In limbo

Last week I had the honour of hearing a handful of refugee claimants speak about their harrowing experiences in the country of their birth. It made me realize how much I have to be thankful for. And how different my life could have been if I hadn’t had the luck of acquiring my Canadian Citizenship when I was 8 years old. My parents came to Canada when I was a baby, 8 months old to be exact. And we lived in Canada long enough to become full fledge citizens before we braved the journey back to South Africa in 1990.

My parents never planned on living in Canada for the long term. It was just supposed to be an adventure. And it was just that. A prolonged adventure with lots of snow, hiking and camping. But it had to end. It had to end because my father was getting older, sicker, and my mother missed the heat of her home country, the way of life. My sisters, too, had ambivalent experiences of Canada. My elder sister struggled at school, was teased and called a “jungle bunny”. My middle sister fit in wherever she was. But she was lonely and went through periods of depression.

Depression was something everyone in my family struggled with but nobody talked about. Ironic, considering my father was a psychiatrist who believed vehemently in fighting the stigma of mental illness. While he had compassion for his patients, the message I got from him was that people only get sick when their families are dysfunctional. And because our family was, in his opinion, a healthy, well-adjusted one, we had no right to be sick. He never articulated it this way, but that’s how it felt.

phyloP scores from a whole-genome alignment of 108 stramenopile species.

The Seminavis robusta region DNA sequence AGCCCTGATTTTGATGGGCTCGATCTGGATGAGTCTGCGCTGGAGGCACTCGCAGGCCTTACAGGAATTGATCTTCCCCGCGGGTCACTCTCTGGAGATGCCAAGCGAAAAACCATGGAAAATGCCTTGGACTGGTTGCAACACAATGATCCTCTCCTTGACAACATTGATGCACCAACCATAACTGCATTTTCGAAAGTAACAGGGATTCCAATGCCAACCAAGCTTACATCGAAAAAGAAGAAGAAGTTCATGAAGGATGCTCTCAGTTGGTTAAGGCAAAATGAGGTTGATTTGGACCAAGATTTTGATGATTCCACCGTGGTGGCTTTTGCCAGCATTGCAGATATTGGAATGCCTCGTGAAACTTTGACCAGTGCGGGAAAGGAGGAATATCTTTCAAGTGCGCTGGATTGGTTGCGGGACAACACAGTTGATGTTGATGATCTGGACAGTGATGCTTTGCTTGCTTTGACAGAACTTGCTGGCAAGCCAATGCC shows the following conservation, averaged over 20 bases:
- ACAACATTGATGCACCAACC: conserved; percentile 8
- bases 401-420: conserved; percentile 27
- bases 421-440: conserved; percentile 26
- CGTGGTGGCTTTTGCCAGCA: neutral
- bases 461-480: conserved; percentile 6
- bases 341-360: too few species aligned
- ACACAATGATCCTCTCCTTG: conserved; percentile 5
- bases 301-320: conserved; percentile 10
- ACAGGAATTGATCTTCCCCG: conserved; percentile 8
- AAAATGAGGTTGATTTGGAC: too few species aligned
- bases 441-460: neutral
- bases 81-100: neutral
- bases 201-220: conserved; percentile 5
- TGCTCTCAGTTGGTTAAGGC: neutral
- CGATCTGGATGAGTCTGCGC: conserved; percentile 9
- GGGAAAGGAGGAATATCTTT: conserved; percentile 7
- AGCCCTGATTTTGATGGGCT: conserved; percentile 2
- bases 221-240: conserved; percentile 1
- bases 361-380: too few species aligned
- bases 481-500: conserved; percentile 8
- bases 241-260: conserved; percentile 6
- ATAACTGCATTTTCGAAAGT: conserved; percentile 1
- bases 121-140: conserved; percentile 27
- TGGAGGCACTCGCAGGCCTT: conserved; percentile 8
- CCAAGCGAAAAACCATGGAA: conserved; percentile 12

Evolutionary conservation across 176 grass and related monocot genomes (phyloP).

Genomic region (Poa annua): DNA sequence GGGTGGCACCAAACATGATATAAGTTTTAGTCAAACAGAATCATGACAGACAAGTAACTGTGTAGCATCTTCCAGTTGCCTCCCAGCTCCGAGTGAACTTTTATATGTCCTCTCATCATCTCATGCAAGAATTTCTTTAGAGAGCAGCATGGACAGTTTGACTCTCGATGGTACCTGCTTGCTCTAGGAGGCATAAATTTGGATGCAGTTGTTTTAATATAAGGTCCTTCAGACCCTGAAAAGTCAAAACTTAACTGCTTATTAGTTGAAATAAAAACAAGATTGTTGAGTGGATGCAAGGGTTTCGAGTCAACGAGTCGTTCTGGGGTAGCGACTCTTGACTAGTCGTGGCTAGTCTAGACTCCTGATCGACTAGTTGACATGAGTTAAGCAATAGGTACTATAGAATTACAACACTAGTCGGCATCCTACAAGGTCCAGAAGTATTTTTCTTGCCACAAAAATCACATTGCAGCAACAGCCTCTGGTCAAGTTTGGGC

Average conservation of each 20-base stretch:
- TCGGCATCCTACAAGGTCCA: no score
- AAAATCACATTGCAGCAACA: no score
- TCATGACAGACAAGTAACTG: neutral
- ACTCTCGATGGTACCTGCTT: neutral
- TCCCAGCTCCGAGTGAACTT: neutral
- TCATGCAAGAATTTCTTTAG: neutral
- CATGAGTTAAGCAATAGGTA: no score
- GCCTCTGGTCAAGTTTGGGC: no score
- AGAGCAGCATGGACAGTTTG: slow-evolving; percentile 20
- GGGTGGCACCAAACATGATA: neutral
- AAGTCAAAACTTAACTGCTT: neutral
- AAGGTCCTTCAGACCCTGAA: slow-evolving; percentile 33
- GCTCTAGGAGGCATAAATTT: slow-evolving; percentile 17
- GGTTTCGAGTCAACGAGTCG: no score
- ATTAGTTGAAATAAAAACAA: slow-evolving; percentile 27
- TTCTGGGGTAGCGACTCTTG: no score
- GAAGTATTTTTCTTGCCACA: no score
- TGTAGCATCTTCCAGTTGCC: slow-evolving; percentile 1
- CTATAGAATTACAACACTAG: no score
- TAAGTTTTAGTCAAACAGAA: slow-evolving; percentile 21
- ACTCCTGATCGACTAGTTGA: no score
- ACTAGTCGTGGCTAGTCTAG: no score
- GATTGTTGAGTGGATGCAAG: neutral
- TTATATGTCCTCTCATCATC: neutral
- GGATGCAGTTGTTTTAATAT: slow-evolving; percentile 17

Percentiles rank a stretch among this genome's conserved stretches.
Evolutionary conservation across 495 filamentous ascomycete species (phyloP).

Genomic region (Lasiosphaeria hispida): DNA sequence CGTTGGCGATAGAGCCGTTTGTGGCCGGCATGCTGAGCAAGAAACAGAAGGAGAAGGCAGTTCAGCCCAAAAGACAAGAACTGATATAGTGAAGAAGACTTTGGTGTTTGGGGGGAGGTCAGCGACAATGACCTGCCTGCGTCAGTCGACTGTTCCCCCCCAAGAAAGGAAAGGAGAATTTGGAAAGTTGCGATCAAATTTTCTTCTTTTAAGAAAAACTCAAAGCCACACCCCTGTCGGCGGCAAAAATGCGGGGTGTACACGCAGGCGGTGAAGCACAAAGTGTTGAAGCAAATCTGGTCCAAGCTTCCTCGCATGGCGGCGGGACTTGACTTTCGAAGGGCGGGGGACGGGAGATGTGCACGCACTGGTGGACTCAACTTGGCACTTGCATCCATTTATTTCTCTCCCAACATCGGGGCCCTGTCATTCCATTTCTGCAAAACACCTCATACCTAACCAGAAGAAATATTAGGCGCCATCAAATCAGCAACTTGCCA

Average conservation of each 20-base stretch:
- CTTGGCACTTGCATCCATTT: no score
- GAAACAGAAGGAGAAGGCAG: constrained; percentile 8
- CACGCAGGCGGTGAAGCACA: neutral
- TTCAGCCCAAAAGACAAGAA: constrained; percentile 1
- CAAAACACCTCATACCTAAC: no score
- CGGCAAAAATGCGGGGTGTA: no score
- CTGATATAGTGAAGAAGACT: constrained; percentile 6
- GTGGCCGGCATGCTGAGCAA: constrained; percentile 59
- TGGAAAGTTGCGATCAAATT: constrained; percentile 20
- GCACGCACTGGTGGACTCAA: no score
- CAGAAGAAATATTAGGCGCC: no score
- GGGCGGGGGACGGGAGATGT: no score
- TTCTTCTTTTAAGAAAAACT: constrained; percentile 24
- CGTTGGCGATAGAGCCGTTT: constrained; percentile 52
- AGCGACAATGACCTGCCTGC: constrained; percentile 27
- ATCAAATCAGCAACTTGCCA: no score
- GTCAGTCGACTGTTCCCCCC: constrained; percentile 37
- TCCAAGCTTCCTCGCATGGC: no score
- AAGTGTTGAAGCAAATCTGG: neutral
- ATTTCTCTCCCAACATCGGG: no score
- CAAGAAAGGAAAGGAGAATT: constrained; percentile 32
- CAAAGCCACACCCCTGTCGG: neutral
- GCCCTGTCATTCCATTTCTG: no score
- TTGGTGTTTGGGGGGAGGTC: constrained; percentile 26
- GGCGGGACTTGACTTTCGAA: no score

My father himself struggled with depression but that was understandable. He had had an abusive father, a neurotic mother and had gone through a kidney transplant at age 25, one of the first South Africans to undergo what was then still considered an experimental surgery. He had nearly died on the operating table. Though he survived, his life was punctuated with regular visits to the hospital. Sometimes he would black out, sometimes he would stub his leg and the blood wouldn’t clot. He was a sickly man and consequently had his share of dark nights of the soul.

But us? His children? What right had we to complain?

No one knew back then that I was struggling with demons that no one else in my family had had to deal with. I was entering puberty and discovering, to my horror, that my body was changing in ways that were not in harmony with what my mind felt.

In South Africa, though the law was liberal, the reality on the street was very different. I knew no one who would dare admit that they were gay. I knew even less about people who changed genders. All I knew was that I was trapped in a social reality that was squeezing the life right out of me. I avoided conflicts by simply retreating deeper into a depression that felt that it would never lift.

When I finally graduated high school, I had already seriously started contemplating suicide. But then my sister invited me to come live with her in Canada. I single ray of hope lit up my dark reality. My parents were not so easily convinced; especially my mother felt that it was a bad idea. But in the end she relented and I boarded the plane out of Johannesburg International Airport.

I fled without knowing why I was on the run. And I landed without understanding what it was I needed.

How much more do these refugees know themselves. How much they suffer for knowing themselves so well.

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